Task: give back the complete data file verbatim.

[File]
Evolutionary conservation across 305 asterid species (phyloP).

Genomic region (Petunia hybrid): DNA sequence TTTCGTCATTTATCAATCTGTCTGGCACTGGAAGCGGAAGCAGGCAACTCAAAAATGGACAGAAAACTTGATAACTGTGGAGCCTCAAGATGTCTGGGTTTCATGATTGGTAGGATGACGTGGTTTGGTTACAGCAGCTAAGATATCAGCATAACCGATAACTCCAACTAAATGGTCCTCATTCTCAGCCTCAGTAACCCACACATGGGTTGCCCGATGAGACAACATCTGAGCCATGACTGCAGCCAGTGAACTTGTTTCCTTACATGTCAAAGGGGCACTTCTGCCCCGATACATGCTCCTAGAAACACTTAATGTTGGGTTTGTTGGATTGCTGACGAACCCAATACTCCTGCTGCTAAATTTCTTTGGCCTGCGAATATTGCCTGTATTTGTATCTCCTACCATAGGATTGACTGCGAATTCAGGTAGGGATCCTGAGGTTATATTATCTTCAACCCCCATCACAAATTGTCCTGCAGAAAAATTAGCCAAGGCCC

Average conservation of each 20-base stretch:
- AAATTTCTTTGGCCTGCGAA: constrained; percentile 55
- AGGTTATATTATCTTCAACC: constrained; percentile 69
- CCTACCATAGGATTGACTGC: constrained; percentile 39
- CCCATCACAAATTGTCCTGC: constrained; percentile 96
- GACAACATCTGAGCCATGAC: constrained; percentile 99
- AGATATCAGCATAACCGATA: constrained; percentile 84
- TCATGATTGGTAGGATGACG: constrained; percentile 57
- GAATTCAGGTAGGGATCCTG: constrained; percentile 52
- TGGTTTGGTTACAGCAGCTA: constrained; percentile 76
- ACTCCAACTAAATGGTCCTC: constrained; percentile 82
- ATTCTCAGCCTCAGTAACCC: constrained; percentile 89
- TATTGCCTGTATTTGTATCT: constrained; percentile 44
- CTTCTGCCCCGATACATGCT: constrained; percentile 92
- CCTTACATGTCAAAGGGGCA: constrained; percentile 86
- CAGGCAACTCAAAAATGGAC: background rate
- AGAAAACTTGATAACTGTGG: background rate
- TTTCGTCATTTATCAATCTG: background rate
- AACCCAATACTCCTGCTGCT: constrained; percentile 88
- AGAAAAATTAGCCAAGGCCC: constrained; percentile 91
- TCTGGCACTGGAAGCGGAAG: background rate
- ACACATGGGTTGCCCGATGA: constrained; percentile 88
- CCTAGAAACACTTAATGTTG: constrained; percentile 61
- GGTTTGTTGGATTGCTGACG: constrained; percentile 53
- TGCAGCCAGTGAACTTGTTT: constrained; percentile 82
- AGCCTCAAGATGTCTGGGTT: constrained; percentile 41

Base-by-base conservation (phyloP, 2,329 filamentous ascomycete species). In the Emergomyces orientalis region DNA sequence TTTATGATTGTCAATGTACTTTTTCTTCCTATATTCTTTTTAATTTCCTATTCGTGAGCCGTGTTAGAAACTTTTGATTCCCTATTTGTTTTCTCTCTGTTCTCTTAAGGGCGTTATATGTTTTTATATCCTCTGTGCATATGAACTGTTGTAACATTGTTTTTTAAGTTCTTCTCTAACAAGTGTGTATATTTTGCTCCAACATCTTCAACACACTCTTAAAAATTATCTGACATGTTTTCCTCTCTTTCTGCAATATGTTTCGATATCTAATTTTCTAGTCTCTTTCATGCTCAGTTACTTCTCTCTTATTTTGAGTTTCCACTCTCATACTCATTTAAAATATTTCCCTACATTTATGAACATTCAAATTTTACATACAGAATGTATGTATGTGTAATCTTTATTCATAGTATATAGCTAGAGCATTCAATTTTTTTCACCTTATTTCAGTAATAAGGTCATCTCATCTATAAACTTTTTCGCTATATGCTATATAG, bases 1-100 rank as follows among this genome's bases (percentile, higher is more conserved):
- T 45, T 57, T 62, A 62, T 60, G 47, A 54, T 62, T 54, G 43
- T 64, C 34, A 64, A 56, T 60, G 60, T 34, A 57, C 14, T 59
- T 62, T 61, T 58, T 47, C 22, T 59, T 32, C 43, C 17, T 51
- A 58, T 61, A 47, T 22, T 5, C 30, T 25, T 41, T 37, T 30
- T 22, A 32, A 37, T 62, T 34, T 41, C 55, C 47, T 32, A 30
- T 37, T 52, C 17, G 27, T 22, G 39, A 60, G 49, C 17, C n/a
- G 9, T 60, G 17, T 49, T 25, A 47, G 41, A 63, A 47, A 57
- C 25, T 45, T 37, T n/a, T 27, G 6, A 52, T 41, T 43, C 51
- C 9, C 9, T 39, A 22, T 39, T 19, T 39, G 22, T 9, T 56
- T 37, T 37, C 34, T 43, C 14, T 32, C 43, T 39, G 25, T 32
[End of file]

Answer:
Evolutionary conservation across 305 asterid species (phyloP).

Genomic region (Petunia hybrid): DNA sequence TTTCGTCATTTATCAATCTGTCTGGCACTGGAAGCGGAAGCAGGCAACTCAAAAATGGACAGAAAACTTGATAACTGTGGAGCCTCAAGATGTCTGGGTTTCATGATTGGTAGGATGACGTGGTTTGGTTACAGCAGCTAAGATATCAGCATAACCGATAACTCCAACTAAATGGTCCTCATTCTCAGCCTCAGTAACCCACACATGGGTTGCCCGATGAGACAACATCTGAGCCATGACTGCAGCCAGTGAACTTGTTTCCTTACATGTCAAAGGGGCACTTCTGCCCCGATACATGCTCCTAGAAACACTTAATGTTGGGTTTGTTGGATTGCTGACGAACCCAATACTCCTGCTGCTAAATTTCTTTGGCCTGCGAATATTGCCTGTATTTGTATCTCCTACCATAGGATTGACTGCGAATTCAGGTAGGGATCCTGAGGTTATATTATCTTCAACCCCCATCACAAATTGTCCTGCAGAAAAATTAGCCAAGGCCC

Average conservation of each 20-base stretch:
- AAATTTCTTTGGCCTGCGAA: constrained; percentile 55
- AGGTTATATTATCTTCAACC: constrained; percentile 69
- CCTACCATAGGATTGACTGC: constrained; percentile 39
- CCCATCACAAATTGTCCTGC: constrained; percentile 96
- GACAACATCTGAGCCATGAC: constrained; percentile 99
- AGATATCAGCATAACCGATA: constrained; percentile 84
- TCATGATTGGTAGGATGACG: constrained; percentile 57
- GAATTCAGGTAGGGATCCTG: constrained; percentile 52
- TGGTTTGGTTACAGCAGCTA: constrained; percentile 76
- ACTCCAACTAAATGGTCCTC: constrained; percentile 82
- ATTCTCAGCCTCAGTAACCC: constrained; percentile 89
- TATTGCCTGTATTTGTATCT: constrained; percentile 44
- CTTCTGCCCCGATACATGCT: constrained; percentile 92
- CCTTACATGTCAAAGGGGCA: constrained; percentile 86
- CAGGCAACTCAAAAATGGAC: background rate
- AGAAAACTTGATAACTGTGG: background rate
- TTTCGTCATTTATCAATCTG: background rate
- AACCCAATACTCCTGCTGCT: constrained; percentile 88
- AGAAAAATTAGCCAAGGCCC: constrained; percentile 91
- TCTGGCACTGGAAGCGGAAG: background rate
- ACACATGGGTTGCCCGATGA: constrained; percentile 88
- CCTAGAAACACTTAATGTTG: constrained; percentile 61
- GGTTTGTTGGATTGCTGACG: constrained; percentile 53
- TGCAGCCAGTGAACTTGTTT: constrained; percentile 82
- AGCCTCAAGATGTCTGGGTT: constrained; percentile 41

Base-by-base conservation (phyloP, 2,329 filamentous ascomycete species). In the Emergomyces orientalis region DNA sequence TTTATGATTGTCAATGTACTTTTTCTTCCTATATTCTTTTTAATTTCCTATTCGTGAGCCGTGTTAGAAACTTTTGATTCCCTATTTGTTTTCTCTCTGTTCTCTTAAGGGCGTTATATGTTTTTATATCCTCTGTGCATATGAACTGTTGTAACATTGTTTTTTAAGTTCTTCTCTAACAAGTGTGTATATTTTGCTCCAACATCTTCAACACACTCTTAAAAATTATCTGACATGTTTTCCTCTCTTTCTGCAATATGTTTCGATATCTAATTTTCTAGTCTCTTTCATGCTCAGTTACTTCTCTCTTATTTTGAGTTTCCACTCTCATACTCATTTAAAATATTTCCCTACATTTATGAACATTCAAATTTTACATACAGAATGTATGTATGTGTAATCTTTATTCATAGTATATAGCTAGAGCATTCAATTTTTTTCACCTTATTTCAGTAATAAGGTCATCTCATCTATAAACTTTTTCGCTATATGCTATATAG, bases 1-100 rank as follows among this genome's bases (percentile, higher is more conserved):
- T 45, T 57, T 62, A 62, T 60, G 47, A 54, T 62, T 54, G 43
- T 64, C 34, A 64, A 56, T 60, G 60, T 34, A 57, C 14, T 59
- T 62, T 61, T 58, T 47, C 22, T 59, T 32, C 43, C 17, T 51
- A 58, T 61, A 47, T 22, T 5, C 30, T 25, T 41, T 37, T 30
- T 22, A 32, A 37, T 62, T 34, T 41, C 55, C 47, T 32, A 30
- T 37, T 52, C 17, G 27, T 22, G 39, A 60, G 49, C 17, C n/a
- G 9, T 60, G 17, T 49, T 25, A 47, G 41, A 63, A 47, A 57
- C 25, T 45, T 37, T n/a, T 27, G 6, A 52, T 41, T 43, C 51
- C 9, C 9, T 39, A 22, T 39, T 19, T 39, G 22, T 9, T 56
- T 37, T 37, C 34, T 43, C 14, T 32, C 43, T 39, G 25, T 32